Payment Services Directive 2 (Directive 2015/2366/EU; PSD2) is the revised European payment services directive. PSD2 is intended to modernise the statutory framework, improve payment traffic within Europe, and create space for new and innovative parties entering the market that can contribute to a more effective and transparent manner of payment.

PSD2 not only has consequences for payment service providers who already had an existing licence or exemption under the old directive. The revised directive also introduces new categories of regulated service providers, namely account information services and payment initiation services. PSD2 expands the licence requirements for payment service providers among other things.

New types of payment service providers

According to Section 1:1 of the Financial Supervision Act (Wft), a payment service provider is defined as an undertaking that conducts the business of providing payment services. These services may be provided to payers (consumers) and payment service users (merchants). Such services often act as intermediary in this relationship. PSD2 distinguishes between eight different payment services. The following two paragraphs include a brief discussion of two of these services: the “account information service” and the “payment initiation service”.

An Account Information Service Provider (AISP) is defined as an online service to provide consolidated information on one or more payment accounts held by the payment service user with either another payment service provider or with more than one payment service provider.

Account information services provide a user with an online overview of account information he maintains with one or more payment service providers. Account information services could comprise digital household finances such as AFAS Personal for example.

According to the directive, a Payment Initiation Service (PIS) is defined as a service to initiate a payment order at the request of the payment service user with respect to a payment account held at another payment service provider.

The payment initiation service initiates a payment at the request of the user in which connection the service provider that holds the account forwards information concerning the payment to the initiation service. It can forward confirmation of successful payment to the online merchant immediately. Payment initiation services are not only encountered when making online purchases (such as iDEAL and SOFORT), but also during physical point-of-sale (POS) transactions.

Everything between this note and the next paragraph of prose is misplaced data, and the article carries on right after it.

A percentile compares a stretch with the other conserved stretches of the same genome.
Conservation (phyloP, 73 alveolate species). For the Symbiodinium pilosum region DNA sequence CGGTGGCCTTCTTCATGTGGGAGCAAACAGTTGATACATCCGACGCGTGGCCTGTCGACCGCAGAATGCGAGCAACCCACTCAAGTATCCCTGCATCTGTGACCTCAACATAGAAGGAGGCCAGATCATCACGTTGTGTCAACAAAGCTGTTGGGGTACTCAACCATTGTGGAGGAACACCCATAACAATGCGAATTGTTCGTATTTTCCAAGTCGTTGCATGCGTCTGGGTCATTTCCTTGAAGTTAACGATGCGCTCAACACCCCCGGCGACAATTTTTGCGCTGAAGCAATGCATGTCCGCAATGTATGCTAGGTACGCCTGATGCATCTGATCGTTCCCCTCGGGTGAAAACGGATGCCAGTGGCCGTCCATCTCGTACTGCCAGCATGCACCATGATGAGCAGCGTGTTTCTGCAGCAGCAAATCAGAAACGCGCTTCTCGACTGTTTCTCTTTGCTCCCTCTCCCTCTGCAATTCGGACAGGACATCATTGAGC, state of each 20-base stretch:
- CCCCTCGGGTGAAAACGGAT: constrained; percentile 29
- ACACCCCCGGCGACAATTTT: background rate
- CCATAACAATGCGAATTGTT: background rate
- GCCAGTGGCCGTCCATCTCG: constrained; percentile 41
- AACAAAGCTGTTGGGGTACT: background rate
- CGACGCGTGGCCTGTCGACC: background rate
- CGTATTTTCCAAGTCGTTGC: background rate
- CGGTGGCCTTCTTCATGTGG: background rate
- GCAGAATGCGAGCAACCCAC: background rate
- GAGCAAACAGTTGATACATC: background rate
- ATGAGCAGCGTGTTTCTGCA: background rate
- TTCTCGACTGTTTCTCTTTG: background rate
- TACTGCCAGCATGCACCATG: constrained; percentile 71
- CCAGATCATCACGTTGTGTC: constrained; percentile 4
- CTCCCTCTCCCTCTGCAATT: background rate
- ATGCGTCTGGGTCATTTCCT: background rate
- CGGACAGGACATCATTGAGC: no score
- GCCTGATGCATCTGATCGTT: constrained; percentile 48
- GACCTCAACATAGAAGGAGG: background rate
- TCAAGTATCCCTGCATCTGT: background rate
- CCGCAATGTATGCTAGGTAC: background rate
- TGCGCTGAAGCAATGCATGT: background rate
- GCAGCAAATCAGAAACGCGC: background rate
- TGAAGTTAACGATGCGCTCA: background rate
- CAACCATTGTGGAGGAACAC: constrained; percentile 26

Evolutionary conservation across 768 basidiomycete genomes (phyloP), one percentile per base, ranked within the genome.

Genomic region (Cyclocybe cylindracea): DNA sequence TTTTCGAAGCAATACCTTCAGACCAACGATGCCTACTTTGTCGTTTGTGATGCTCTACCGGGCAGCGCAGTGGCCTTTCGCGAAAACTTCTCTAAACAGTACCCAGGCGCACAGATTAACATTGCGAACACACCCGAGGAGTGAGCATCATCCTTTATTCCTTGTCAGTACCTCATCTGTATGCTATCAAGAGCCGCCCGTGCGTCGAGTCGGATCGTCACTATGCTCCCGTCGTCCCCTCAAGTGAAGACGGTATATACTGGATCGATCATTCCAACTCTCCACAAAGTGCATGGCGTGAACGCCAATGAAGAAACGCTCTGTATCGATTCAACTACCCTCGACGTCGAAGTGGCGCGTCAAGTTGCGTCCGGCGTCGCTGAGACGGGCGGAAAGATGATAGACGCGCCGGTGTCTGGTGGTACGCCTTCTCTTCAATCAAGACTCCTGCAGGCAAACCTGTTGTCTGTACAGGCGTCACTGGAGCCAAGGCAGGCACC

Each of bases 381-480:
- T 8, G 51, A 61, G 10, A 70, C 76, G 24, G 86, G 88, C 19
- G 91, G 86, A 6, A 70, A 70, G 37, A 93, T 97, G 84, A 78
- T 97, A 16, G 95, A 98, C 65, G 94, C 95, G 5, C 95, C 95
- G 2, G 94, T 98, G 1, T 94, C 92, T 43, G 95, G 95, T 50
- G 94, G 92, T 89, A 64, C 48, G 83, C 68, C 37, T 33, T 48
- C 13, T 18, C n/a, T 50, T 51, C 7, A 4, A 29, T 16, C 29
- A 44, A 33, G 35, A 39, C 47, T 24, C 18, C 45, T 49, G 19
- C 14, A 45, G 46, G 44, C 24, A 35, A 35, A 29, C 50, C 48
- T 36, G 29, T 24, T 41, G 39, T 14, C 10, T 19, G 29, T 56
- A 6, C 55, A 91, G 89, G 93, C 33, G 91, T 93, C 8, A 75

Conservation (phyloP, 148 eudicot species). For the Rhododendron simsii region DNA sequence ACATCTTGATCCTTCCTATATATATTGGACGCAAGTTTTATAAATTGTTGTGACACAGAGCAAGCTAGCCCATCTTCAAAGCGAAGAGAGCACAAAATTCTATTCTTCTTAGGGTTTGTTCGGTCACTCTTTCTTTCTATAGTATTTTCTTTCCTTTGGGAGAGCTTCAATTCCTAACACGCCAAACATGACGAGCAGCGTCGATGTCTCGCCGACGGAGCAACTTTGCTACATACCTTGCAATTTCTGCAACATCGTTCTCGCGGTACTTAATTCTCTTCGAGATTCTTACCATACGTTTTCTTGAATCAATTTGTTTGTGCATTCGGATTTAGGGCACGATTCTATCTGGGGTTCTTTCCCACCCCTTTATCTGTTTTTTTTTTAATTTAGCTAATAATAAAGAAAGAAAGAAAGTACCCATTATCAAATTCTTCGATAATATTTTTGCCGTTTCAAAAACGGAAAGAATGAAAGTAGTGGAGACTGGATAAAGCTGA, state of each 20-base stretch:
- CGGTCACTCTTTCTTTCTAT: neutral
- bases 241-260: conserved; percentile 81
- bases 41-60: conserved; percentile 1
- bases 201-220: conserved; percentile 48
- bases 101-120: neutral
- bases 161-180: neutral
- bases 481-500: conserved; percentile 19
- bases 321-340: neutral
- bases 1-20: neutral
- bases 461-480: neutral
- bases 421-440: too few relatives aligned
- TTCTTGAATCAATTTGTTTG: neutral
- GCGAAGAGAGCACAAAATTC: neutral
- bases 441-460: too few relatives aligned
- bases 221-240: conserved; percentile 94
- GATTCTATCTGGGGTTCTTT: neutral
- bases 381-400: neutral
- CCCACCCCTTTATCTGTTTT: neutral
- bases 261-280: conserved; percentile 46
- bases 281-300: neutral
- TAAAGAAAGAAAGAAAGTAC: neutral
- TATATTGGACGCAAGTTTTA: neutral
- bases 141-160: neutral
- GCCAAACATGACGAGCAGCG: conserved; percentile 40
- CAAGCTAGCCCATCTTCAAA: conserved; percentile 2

New licence requirements

Under Section 2:3a Wft, any party that performs payment services in the Netherlands requires a licence for payment institutions from De Nederlandsche Bank (DNB) unless an exception or exemption applies.

PSD2 tightens the licence requirements from the original directive. The directive includes new licence requirements particularly in the area of security. A small selection from the new rules.

Payment institutions must provide a description in the licence application of the manner in which procedures for monitoring and handling security incidents and security-related complaints from clients and their follow-up are structured. They must also provide information concerning for example the structure of procedures for storing, monitoring, tracing and limiting access to sensitive payment information and security policy, including detailed risk analyses with respect to the payment services, and measures in the area of security and risk limitation that are implemented in order to protect users against among other things fraud and unlawful use of sensitive and personal data.

In addition, anti-money laundering legislation also plays a role in the application. For example, payment institutions have to demonstrate how the payment institution complies with the rules that apply to it within the context of money laundering and the financing of terrorism and describe the internal control mechanisms set up by the applicant.

The European Banking Authority (EBA) has issued Guidelines supplementary to the directive. These constitute guidelines for further elaboration of the licence application for the benefit of payment institutions.

EBA writes with respect to the procedures for handling security incidents that the applicant has to provide a further description of, among others, the organisational structure. This includes the description of specific measures, resources, department responsible for customer assistance, and processes for fraud and incident reporting.

In addition, it is important to the various aspects of the service and the licence application that the EBA’s conditions concerning data security are satisfied. A Comprehensive Security Policy has to be formulated for example.

It is important to EBA within the context of anti-money laundering legislation that a comprehensive description is provided of the systems and measures that the applicant has set up and implemented in order to counter money laundering and the financing of terrorism. The division of responsibility within the organisation also plays an important role in this connection.

In conclusion

This is merely a small selection from the new statutory framework introduced by PSD2. New players in the payment market should ask themselves whether they require a licence. It involves more than one would think!

A debate that is still ongoing within the context of PSD2 concerns the relationship between the new rules from the directive and privacy legislation. This debate was not considered here.

The Netherlands was unfortunately unable to meet the implementation deadline of 13 January 2018. However, the Minister of Finance expects that PSD2 will enter into effect by the middle of 2018.

You can always contact us if you or your organisation have any questions about payment services or the new directive.

By Rick Sanders